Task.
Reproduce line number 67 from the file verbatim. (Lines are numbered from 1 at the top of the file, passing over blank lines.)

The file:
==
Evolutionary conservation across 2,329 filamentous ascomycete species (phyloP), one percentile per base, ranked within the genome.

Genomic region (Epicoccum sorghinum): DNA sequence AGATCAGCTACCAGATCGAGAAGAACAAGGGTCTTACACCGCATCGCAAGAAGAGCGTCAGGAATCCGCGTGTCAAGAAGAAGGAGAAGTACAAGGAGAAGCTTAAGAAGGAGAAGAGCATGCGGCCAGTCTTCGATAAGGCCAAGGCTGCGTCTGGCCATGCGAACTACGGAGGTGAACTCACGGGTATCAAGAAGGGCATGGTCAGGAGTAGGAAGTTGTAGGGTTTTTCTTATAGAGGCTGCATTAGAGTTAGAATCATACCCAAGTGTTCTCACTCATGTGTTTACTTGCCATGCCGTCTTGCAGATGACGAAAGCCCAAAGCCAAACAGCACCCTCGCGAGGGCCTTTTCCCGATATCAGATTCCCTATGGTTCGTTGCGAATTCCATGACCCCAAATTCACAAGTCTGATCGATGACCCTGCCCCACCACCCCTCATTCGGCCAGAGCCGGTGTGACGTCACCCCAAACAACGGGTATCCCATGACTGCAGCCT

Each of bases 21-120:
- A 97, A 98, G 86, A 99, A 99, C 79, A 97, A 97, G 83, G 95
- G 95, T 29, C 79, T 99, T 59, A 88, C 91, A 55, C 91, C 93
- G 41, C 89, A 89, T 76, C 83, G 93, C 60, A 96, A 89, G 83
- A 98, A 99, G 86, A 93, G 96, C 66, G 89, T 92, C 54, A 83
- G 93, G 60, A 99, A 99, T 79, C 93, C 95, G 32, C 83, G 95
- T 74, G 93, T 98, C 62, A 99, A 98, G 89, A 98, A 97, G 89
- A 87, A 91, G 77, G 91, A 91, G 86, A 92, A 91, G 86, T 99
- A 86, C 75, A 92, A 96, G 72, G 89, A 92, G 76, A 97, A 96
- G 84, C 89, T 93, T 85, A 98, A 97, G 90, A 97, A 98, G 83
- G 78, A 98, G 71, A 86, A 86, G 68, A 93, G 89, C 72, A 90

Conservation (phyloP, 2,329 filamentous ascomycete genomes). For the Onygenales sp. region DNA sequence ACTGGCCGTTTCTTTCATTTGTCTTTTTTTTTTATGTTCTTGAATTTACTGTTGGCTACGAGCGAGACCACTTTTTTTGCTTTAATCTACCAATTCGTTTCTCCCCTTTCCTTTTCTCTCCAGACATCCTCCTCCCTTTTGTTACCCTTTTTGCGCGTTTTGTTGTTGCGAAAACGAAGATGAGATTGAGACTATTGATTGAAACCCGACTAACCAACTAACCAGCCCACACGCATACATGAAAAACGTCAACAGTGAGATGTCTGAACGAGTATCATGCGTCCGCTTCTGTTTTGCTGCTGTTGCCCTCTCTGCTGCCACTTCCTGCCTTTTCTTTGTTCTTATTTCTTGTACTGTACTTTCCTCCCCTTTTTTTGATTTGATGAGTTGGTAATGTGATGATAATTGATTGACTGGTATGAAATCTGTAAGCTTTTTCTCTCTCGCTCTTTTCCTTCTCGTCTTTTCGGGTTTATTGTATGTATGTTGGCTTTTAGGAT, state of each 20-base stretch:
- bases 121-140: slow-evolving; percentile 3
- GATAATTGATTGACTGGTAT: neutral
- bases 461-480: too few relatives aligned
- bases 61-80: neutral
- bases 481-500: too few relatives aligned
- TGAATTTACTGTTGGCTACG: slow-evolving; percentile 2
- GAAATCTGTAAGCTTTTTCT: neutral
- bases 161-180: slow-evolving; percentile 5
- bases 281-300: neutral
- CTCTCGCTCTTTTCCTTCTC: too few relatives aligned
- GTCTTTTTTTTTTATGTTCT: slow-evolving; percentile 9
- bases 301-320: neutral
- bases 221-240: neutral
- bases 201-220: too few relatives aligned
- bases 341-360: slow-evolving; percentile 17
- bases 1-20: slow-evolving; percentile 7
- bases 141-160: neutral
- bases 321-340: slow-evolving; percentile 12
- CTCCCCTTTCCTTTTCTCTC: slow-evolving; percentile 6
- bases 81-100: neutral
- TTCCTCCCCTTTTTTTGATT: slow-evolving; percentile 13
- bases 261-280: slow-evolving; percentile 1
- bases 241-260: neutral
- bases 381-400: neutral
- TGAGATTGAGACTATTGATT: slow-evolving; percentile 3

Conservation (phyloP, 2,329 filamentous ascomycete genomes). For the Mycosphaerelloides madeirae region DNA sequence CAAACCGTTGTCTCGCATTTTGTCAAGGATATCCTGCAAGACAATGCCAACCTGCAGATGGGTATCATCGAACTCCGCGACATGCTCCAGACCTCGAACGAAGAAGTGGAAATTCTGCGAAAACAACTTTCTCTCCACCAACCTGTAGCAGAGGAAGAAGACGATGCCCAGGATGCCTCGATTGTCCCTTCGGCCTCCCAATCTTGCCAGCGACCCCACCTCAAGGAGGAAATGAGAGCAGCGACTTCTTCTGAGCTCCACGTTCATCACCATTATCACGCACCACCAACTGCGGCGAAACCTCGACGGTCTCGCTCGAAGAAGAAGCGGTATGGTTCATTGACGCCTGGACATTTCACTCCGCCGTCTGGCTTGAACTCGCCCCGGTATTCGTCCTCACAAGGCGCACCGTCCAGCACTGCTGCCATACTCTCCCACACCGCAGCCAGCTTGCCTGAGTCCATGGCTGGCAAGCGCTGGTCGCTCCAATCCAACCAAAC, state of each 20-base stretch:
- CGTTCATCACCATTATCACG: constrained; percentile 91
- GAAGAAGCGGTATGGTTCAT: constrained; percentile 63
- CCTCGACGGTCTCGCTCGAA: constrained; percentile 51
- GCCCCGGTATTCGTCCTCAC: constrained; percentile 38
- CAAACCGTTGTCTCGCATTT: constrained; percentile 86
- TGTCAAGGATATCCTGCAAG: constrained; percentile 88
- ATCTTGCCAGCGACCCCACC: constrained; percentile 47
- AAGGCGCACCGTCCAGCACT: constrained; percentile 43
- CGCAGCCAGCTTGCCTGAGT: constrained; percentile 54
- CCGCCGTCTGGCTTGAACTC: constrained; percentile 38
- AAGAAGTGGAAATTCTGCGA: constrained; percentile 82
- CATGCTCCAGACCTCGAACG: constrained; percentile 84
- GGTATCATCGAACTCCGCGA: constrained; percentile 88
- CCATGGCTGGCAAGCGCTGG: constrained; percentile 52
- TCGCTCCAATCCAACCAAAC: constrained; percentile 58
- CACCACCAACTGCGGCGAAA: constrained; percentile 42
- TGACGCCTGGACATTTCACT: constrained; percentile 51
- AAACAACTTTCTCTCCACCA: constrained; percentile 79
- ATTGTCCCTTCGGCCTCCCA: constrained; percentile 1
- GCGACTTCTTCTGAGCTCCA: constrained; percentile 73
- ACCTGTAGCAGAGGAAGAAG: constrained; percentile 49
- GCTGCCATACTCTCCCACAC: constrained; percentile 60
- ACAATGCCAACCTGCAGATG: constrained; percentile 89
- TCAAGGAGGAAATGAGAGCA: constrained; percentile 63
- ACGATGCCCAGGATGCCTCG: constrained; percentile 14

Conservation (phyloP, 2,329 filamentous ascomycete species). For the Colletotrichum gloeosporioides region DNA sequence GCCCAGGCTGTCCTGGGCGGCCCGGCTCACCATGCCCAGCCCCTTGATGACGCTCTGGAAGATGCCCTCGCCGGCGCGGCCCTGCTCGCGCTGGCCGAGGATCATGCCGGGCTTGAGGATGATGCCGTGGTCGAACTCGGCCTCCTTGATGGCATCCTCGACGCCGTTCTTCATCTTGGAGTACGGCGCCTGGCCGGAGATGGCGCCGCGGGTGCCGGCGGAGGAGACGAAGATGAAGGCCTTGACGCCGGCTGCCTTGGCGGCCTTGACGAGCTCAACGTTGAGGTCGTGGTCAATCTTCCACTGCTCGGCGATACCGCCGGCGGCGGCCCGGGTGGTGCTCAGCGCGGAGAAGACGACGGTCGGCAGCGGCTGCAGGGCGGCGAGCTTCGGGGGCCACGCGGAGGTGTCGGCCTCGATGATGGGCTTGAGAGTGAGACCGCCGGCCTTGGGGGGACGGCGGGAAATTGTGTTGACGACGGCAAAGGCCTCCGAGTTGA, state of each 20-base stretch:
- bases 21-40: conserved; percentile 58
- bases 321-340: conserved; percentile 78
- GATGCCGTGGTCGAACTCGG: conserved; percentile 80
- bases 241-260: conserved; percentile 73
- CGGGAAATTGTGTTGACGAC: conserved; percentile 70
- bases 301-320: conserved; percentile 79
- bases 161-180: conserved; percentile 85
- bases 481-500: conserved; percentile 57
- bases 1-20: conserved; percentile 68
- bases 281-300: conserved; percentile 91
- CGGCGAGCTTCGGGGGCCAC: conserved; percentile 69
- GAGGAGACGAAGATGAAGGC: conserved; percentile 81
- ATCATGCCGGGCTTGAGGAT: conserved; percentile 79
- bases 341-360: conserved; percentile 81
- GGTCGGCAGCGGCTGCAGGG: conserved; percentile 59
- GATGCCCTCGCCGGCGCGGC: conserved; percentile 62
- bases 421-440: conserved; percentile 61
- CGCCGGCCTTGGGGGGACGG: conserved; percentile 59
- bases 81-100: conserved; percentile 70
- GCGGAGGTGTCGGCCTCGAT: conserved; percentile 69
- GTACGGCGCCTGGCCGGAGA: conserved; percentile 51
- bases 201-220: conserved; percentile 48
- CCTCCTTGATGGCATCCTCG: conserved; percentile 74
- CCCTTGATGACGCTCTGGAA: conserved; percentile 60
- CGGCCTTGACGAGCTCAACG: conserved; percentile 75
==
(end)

- bases 21-40: conserved; percentile 58